Somewhere in most homes there is a place where you store your household tools. These are usually the tools you keep handy for those easy jobs like tightening a screw or hanging a picture. I keep mine in a household toolbox.
If you are someone who does a lot of repairs or enjoys woodworking you will probably have a serious stash of tools somewhere else as well. This would most likely not be in your main living area.
I store my toolbox on a shelf in my laundry room. Once a year when I deep clean and reorganize my laundry room I come across it. So, once a year I clean out and reorganize that toolbox.
I looked inside my toolbox and indeed, it is a mess!
It is important for me to understand how I let this happen.
I am not the only person who uses my household toolbox, and it seems like when something is pulled out to use, when the job is complete, the tool is just dropped in the toolbox willy-nilly. Or if there are leftover bits from a project like hanging pictures or putting up a shelf, the leftover bits of hardware are just dropped in the toolbox.
It has been a full year since the toolbox has been organized but I am confident that I can do this task in 10 minutes!
Organizing tool: deck of cards
I pulled out the Household Tools card from my deck of Organize Your Home 10 Minutes at a Time. I set my timer for 10 minutes.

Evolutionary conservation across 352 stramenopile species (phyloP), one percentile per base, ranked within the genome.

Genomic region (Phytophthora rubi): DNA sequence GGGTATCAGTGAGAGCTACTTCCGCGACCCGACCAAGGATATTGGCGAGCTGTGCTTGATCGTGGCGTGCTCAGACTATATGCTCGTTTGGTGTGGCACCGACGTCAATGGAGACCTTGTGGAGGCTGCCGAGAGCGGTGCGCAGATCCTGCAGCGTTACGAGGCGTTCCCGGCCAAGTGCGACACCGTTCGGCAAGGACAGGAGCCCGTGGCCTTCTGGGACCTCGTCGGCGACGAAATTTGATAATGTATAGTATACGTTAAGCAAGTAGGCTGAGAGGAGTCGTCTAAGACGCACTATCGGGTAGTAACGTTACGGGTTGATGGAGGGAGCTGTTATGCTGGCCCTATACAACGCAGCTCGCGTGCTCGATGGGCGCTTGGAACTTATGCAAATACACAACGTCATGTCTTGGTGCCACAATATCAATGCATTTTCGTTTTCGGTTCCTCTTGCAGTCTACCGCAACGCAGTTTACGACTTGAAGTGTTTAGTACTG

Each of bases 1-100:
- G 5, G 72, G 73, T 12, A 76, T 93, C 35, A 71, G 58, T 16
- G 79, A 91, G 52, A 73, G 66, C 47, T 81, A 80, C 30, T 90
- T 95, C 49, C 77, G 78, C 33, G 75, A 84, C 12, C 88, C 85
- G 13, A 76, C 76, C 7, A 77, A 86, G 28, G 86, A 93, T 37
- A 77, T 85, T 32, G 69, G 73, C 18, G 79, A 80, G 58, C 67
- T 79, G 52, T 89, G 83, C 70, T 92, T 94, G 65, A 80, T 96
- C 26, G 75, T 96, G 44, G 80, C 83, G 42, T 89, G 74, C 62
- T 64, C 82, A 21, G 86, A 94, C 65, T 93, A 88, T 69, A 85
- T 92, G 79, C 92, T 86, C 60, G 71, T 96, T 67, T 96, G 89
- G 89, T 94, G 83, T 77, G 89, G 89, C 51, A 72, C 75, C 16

- Look inside the household tool kit, box, or tool carrier.
- Remove any trash and anything that doesn’t belong.
- Sort any loose small items by category.
- Put loose items in baggies or small containers, giving each category its own bag or container.
- Put the tools back in the carrier, grouped by type (all screwdrivers together, hammers, drill bits, etc.)
Group products by function
As I removed the items from the household toolbox, I grouped all of the items by function. There was a pile of pliers, screwdrivers, command hook products, a couple of hammers, and several single items like a tape measure and a small level.
Plus I also had a few tools that really belonged in the shed house and a few items that I knew I would never use that I could donate. I had some dried-up putty and glue along with other items that went into the trash.
Put everything back
I got everything back in the toolbox right at the 10-minute mark.
Then I returned the toolbox to the shelf in my laundry room.
The household toolbox is now organized, and I don’t have to dig through items to find the screwdriver that I am looking for.
This reorganization of the toolbox was done in 10-minutes. I am hoping that the well-organized toolbox will encourage anyone else using it to put items away more carefully.
It is easy for any area to become cluttered. It is helpful to take a moment to analyze why this clutter accumulated or why the area got disorganized. But once the clutter begins to annoy you, realize that it only takes a short amount of time to declutter and reorganize. Taking 10 minutes or less will affect how you feel when you are working in this area.
I challenge you to look around and find one area that you could declutter in 10 minutes or less. Then just do it! Just for fun send us pictures of your project on our Facebook page Ask the Organizers Diane and Jonda. You will feel so much better when you see the organized space you have created!